Together they want to revive the long lost art of Himalayan cheese making, using milk of the local grass-fed cows. This includes the Kalimpong cheese which was introduced by Swiss missionaries in the 19th century by bringing in Swiss Brown cows and machinery from back home in Europe. This Swiss Dairy, started under a charitable trust, had employed a lot of locals from the 7th Mile area in Kalimpong. “Later, mismanagement and staff carelessness led to the downfall of Swiss Dairy,” says Yonzon. Also, back then the rennet, an enzymatic coagulant used to be made by killing animals, particularly the one taken from a newborn calf's fourth stomach, which caused Hindu extremists to agitate. Today, however, plant-based rennets are available, so that’s no longer a hurdle. “The Swiss Dairy also used to produce the famous milk lollipops, which are being revived by a friend who runs Dahal Dairy. There are other people who do it too, but they use powdered milk, desi ghee (non-Himalayan) and sugar. He does it the proper way,” says Yonzon.

Both he and Sharma started by visiting local cheese factories. While researching the cheese made by the Swiss Dairy, they also ended up collecting oral histories of Yonzon’s father and uncle of their visits to the Swiss farm, which almost seemed like stories from another time. “The Swiss Dairy would make a semi-hard Emmental style of cheese with rind using propionic bacteria. This rind would be scraped, washed daily and turned upside down,” he adds.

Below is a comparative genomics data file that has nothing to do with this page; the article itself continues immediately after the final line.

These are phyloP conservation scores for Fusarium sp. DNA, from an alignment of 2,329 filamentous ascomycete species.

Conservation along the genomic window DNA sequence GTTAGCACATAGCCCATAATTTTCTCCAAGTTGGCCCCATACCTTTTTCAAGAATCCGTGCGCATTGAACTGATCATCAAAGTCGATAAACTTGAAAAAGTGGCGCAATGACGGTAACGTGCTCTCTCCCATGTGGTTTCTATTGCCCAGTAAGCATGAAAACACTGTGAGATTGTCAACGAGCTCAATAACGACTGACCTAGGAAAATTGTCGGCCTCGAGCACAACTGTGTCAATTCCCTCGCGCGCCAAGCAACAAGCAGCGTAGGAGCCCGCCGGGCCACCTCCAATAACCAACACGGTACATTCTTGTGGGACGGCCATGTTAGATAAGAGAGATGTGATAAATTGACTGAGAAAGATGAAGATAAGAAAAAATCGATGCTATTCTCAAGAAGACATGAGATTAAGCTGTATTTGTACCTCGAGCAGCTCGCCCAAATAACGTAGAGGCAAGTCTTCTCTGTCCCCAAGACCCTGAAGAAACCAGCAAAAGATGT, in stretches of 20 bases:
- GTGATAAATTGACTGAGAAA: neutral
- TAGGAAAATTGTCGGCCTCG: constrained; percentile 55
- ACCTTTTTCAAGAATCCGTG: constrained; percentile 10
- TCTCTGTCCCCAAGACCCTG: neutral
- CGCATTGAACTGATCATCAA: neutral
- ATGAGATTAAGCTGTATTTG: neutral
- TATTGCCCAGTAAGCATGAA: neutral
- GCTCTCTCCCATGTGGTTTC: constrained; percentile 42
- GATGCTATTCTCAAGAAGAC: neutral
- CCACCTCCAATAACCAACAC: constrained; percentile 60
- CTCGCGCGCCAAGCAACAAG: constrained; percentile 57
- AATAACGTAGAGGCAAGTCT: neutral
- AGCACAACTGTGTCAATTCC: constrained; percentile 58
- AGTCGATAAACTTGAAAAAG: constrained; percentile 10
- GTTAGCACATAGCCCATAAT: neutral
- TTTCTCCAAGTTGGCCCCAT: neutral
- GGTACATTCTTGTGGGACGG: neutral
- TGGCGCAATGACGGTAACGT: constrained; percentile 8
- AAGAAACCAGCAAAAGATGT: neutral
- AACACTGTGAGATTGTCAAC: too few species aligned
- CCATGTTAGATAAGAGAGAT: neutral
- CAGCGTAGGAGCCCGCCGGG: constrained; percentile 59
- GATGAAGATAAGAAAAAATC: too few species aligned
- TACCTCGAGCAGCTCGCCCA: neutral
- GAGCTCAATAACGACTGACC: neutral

Yonzon does sell this kind of cheese at his store, but it comes from Pashupati Nagar in Nepal, which is at higher altitude and hence cooler than either Darjeeling or Kalimpong. The border town that connects the two is Mirik in Darjeeling. Yonzon also stocks sun-dried and smoke-dried varieties of the chhurpi, or hard cheese which has its origin from the Tibetan and high-altitude Himalayan civilisation. The smoked kind is being manufactured in Darjeeling by Tej Dairy, owned by his friends Nitin and Pankaj, and sundried by Khushnarayan. It is a hard milk cheese coagulated through natural lactic acid, and is a great source of Omega 3 fatty acids and antioxidants, besides the essential vitamins and minerals.

Sharma and he are yet to make cheese on a commercial scale. “We will only do it once we have a proper market in cities like Mumbai, Kolkata and Delhi, where there is a lot of potential. There is no market for cheese in the local area,” he says. Sending the products from Kalimpong to the cities is a challenge. The refrigerated vehicles that come ferrying ice creams and other cold products to Kalimpong turn off their cooling system on the way back. They demand for a truckload of consignment to be carried back in return for switching the refrigerator back on. “We are looking at other ways of sending stuff through the cold chain. Cheese requires a certain kind of capital, which remains stuck until the produce is sold. There are no loans or funding available at the moment, which is required to purchase vats and steam boilers. Secondly, factories that make Himalayan cheese in Nepal are very guarded about their systems. They don’t want to train you,” says Yonzon. There were plans to start a cheese cellar this year as well, which are currently on hold due to the pandemic.

But the duo is positive that someday they will be successful in their efforts to revive Swiss-style Kalimpong Himalayan cheese.. “Assad will be representing us in cities in western and northern India. Anyone who wants good quality cheese can pay upfront and we will send a sample,” he says. The future, it seems, holds a ray of hope for Himalayan cheese.